Attending a Kelby Training Live Seminar

So you’re considering attending a one-day seminar put on by Kelby Training Live (or you aren’t currently considering it but you’re curious). Here’s a quick run-down of what you can expect, and a few tips….

What to bring
Dress comfortably and bring something to put on in case it gets chilly. Convention Centers are notorious for (a) having large rooms that get chilly and (b) taking a long time for the temperatures to change.

Laptop? I wouldn’t bother unless you need it to check your email. The seminars are not meant to be hands-on, so there’s really no advantage to trying to follow along. Over the years I’ve seen the majority of laptop owners close their laptop during the first class and only use it during breaks.

Pad and pen. We provide very comprehensive workbooks with pretty much all the notes for everything being covered throughout the day, but you still may want to take a few extra notes here and there. I can’t speak for every instructor, but I know most follow the notes very closely and only occasionally throw out an additional shortcut here and there.

There’s usually some pretty great deals on books, DVDs and other products so you might want to consider giving yourself a “budget” (or getting one from your Boss) before you come – then you can look through all the options knowing how much you can spent.

Make sure you bring some business cards. You’re going to be spending the day with 400 – 500 Photoshop users from your part of the world, so you never know who you might meet and make a business connection with.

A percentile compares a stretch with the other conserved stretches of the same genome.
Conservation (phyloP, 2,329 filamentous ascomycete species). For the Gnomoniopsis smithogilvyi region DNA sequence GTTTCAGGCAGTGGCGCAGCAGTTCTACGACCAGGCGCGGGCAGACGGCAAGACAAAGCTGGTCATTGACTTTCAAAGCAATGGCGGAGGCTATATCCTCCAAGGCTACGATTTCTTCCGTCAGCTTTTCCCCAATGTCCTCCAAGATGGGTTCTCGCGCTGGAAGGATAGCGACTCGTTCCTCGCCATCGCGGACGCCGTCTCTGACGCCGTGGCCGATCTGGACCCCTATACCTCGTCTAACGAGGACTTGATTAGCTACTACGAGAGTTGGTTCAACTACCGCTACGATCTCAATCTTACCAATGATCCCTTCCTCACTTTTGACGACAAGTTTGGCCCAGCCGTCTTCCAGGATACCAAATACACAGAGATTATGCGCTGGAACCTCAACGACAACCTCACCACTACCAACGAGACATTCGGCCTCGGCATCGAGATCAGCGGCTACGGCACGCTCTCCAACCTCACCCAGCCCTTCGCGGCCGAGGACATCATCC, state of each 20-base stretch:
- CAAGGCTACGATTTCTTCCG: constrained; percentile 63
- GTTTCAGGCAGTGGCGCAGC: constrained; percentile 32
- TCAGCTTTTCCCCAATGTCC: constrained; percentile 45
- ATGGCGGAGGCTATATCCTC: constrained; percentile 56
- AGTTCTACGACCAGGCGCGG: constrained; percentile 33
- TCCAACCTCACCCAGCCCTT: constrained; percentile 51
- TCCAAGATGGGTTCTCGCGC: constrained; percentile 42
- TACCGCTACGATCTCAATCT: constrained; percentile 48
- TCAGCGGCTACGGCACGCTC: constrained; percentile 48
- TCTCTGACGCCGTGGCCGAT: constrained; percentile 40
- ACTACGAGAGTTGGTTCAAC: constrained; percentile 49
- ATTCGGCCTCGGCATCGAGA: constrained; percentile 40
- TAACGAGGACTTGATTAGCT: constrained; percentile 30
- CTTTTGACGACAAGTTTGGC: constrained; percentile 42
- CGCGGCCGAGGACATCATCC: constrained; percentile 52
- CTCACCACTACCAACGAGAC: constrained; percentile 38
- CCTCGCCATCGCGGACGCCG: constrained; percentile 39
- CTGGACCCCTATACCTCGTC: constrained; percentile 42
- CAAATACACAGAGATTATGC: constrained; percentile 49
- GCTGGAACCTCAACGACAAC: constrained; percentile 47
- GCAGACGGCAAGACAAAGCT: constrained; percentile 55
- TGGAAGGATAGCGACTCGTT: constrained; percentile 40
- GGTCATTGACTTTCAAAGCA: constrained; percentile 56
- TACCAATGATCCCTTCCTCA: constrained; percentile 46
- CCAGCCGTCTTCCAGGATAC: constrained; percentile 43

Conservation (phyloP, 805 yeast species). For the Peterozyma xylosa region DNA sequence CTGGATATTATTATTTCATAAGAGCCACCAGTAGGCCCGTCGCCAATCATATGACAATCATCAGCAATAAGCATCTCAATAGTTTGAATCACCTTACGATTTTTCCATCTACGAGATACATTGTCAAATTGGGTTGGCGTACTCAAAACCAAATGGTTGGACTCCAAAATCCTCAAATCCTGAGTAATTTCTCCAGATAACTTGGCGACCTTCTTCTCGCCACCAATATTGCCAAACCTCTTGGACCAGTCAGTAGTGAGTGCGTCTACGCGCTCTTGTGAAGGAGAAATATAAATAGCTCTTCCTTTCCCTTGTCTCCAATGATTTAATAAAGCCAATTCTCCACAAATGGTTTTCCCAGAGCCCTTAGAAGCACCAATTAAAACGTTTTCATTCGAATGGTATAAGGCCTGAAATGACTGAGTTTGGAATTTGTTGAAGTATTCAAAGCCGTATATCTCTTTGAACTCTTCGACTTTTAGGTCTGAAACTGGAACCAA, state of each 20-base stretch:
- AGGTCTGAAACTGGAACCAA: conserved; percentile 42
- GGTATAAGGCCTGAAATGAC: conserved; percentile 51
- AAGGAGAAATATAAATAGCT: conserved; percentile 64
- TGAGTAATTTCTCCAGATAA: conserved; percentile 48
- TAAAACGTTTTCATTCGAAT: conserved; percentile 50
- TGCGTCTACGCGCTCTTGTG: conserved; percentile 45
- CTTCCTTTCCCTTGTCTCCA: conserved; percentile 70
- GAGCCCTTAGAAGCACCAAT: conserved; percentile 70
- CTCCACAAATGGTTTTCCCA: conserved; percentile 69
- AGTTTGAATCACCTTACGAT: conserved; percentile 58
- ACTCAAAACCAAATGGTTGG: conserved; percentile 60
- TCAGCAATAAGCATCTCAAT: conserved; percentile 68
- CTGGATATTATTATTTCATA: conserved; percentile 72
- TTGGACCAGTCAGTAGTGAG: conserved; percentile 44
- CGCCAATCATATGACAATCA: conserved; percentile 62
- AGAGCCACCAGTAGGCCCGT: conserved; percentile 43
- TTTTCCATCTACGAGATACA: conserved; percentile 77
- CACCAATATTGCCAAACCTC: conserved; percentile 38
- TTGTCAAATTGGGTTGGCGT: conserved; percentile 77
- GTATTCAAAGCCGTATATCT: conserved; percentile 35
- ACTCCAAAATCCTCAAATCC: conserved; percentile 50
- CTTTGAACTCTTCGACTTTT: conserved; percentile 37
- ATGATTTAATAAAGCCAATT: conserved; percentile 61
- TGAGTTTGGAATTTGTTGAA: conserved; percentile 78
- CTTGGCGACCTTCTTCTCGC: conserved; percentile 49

Lunch?
You’re on your own for lunch, and depending on your city there may be lots of nearby options for eating or nothing at all. Of course that’s outside our control and that’s why I suggest that ahead of time you check into the area around the convention center, or consider packing your own lunch and bringing it with you – you’re welcome to stay and eat in the seminar room. There’s one hour for lunch and often there’s a brief bonus presentation from a vendor, so plan accordingly.

Getting there
Needless to say, check and double-check the directions and leave yourself enough time to find the faculty and park. Most convention centers charge for parking and only rarely do they validate the parking to reduce the cost. Also, many conventions centers are pretty huge, and finding where the seminar can be challenging.
Tip:if you find a security person to ask for directions, ask them for the Photoshop seminar, the name of the actual tour, and Kelby Training. Usually one of these will ring a bell and they’ll be able to help you. Often convention centers have an in-house AV system where events are shown on TVs, so those can help.